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Swansea riot report criticises the response of South Wales Police

24 Jan 2022 6 minute read
Social media footage of the disturbance

Richard Youle, local democracy reporter

A report into the shocking Mayhill riot of May 2021 has criticised the response of South Wales Police, which refused two requests for a public order unit to be deployed and left cowering residents “unprotected”.

An independent review said residents whose windows were smashed and whose cars were torched and sent rolling down Waun Wen Road showed clear distress in recalling their experiences.

It said there were “significant failings”, and called for a full investigation and that all the available evidence, information and material was needed.

But it also said that any assessment of events on the evening of May 20 last year must start with a recognition that criminal responsibility sits with the adults and young people who committed criminal offences.

The review said there was “a protracted period during which the residents of Waun Wen Road were in danger, at risk and unprotected by the police”.

It said one specific example was when a threat to life was identified in respect of a particularly vulnerable individual which resulted in the deployment of officers with shields.

The officers later withdrew and the withdrawal, while “maximising the safety of officers”, needed further examination.

The review said: “Indeed this victim, along with other victims of the incident, appear to have been ‘lost’ for some time in both the decision-making and response processes.”

It said the presence of a large number of officers – many visible to the public outside Townhill police station and others standing within sight of the incident itself – should be tested against force-wide deployment and command structures.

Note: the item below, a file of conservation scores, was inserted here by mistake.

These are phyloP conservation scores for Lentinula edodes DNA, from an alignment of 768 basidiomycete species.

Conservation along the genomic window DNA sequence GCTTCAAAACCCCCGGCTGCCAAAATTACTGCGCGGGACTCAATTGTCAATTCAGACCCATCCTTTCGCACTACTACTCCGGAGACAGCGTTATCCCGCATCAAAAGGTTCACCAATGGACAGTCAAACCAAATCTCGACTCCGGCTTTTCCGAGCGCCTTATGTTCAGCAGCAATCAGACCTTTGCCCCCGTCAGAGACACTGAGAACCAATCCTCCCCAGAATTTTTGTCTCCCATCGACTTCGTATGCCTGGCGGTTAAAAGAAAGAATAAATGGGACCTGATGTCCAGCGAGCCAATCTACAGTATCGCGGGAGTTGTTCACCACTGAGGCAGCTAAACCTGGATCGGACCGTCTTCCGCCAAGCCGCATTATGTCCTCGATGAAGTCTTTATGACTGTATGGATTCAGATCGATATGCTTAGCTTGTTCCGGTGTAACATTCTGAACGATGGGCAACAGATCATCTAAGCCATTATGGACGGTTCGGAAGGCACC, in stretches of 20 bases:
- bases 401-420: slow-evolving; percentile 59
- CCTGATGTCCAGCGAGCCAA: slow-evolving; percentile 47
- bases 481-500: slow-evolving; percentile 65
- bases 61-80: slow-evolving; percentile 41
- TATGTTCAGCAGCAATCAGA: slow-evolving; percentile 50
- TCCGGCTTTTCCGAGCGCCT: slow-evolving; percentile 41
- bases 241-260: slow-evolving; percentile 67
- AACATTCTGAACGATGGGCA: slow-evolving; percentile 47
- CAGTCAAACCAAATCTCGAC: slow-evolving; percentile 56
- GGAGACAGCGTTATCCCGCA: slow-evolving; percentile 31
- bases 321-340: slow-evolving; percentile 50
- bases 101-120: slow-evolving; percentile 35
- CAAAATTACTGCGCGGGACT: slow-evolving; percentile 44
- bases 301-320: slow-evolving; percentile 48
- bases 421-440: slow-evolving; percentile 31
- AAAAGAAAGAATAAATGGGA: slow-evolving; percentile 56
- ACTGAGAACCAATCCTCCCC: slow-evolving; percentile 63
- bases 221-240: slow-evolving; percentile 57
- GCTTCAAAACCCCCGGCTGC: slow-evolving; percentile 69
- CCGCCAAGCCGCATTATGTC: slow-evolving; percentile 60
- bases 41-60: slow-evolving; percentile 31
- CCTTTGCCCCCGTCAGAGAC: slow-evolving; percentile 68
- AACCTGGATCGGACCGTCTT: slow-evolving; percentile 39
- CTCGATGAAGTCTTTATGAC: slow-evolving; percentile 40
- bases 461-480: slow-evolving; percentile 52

The review panel said the information it received was that 20 or so officers responded early on, to 60 plus by the early hours of May 21.

It said footage of police deployment showed a number ofother police vehicles could be seen in the area.

“It is not entirely clear what happened to other deployed officers, such as the taser officers and police dog handlers.”

‘Raw emotion’

The review said officers requested the support of a police public order unit but that it was declined twice.

The senior officer at the scene in Mayhill sought to go outside of the chain of command because of its repeated refusal.

The review said the public order unit available from Gwent was not authorised to proceed into the South Wales force area until after the incident had, in effect, ended.

“There was evident raw emotion and distress in the re-living of experiences of that night and its aftermath,” it said.

“Some of the views shared with us include the following: ‘the police let us down’, ‘they didn’t protect us,’ ‘they failed to protect us,’ ‘they weren’t there for us when we needed them,’ and ‘we don’t understand why they didn’t do anything’.”

The review found the command structure needed further examination and clarification so as to identify the communication issues that appear to have arisen during the timeline of the incident.

“We have been unable to identify a clear command structure either properly identified or working in practice,” it said.

“Whilst we have been told that there were other incidents occurring elsewhere in the force area we have not been provided with evidence based reassurance that these other events justified the lack of apparent Senior Command and/or Central Police focus on Mayhill’s needs.”